British government orders Oxfam to release documents on Haiti sex scandal

Hundreds of people, many of them Haitian, demonstrate against racism in Times Square on Martin Luther King (MLK) Day on January 15, 2018 in New York City. (Photo by Spencer Platt/Getty Images)

Major international charity Oxfam is in hot water with the British government for having sex parties with Haitian prostitutes following the 2010 earthquake that rattled the nation,  killing 220,000 people. To date, four employees were fired from their posts and another three resigned before the investigation was complete.

The ‘No Lackin’ Challenge: Teen shot after viral internet dare goes wrong – 

Those that left went on to work at other aid agencies which were not warned of their previous behavior.

The government is looking to collect documents on the staff members who paid for sex during that time.

“These allegations are deeply shocking,” said one official.

Some employees, such as Roland van Hauwermeiren, the country director in Haiti for Britain-based Oxfam until 2011, were given permission to resign without any further action being taken against them.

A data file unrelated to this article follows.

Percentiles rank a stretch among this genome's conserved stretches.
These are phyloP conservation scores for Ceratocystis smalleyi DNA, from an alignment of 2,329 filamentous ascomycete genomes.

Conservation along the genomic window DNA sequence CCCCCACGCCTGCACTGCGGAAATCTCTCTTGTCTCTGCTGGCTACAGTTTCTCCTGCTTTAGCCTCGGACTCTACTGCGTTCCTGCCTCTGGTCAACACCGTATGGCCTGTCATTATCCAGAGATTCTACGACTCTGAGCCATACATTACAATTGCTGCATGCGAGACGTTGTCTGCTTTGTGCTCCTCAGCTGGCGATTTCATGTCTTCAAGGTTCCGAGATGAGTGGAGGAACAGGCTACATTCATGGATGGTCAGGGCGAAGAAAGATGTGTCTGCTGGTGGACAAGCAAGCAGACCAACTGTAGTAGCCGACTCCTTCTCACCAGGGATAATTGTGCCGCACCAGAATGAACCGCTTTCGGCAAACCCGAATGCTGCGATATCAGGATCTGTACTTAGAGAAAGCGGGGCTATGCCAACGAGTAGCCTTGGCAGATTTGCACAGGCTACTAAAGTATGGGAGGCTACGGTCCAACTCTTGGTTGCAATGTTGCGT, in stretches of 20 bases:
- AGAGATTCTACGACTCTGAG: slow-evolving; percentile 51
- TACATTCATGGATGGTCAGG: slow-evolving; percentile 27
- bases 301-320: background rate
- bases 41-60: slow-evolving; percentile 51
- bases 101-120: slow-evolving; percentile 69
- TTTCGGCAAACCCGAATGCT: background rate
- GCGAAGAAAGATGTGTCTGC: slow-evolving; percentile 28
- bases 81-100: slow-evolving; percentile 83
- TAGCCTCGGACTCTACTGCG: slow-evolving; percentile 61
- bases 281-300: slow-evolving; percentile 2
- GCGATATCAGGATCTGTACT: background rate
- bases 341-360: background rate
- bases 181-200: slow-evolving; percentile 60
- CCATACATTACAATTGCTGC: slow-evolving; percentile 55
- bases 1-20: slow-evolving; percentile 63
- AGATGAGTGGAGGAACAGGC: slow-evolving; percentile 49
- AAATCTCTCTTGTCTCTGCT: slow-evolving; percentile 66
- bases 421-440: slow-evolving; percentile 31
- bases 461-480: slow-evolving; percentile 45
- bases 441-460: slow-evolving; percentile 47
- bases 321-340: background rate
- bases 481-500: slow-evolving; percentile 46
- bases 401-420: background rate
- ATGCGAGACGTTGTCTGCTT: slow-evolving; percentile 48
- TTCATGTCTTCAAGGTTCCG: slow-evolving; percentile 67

— Roy Moore once suggested getting rid of the 14th Amendment, which gave former slaves rights — 

Van Hauwermeiren, a 68-year-old from Belgium, has come clean about hiring prostitutes, some of these were possibly underage. The parties he hosted took place at the villa that was rented with Oxfam money.

According to one source, there is footage of what they called a “full-on Caligula orgy” with women who were wearing Oxfam shirts.

Oxfam has said that the allegations that some of the prostitutes were underage cannot be substantiated at this time. “As soon as we became aware of the allegations we immediately launched an internal investigation,” Oxfam stated.

Oxfam has denied that they took part in any coverup thought according to reports they did not let the Haitian government what was happening which meant they were unable to take legal action against the employees involved.

White House reportedly paranoid, fears wiretapping as RussiaGate heats up– 

Oxfam’s chief executive Mark Goldring was on BBC Radio 4’s Today and said, “With hindsight, I would much prefer that we had talked about sexual misconduct.

“But I don’t think it was in anyone’s best interest to be describing the details of the behavior in a way that was actually going to draw extreme attention to it when what we wanted to do was get on and deliver an aid program.”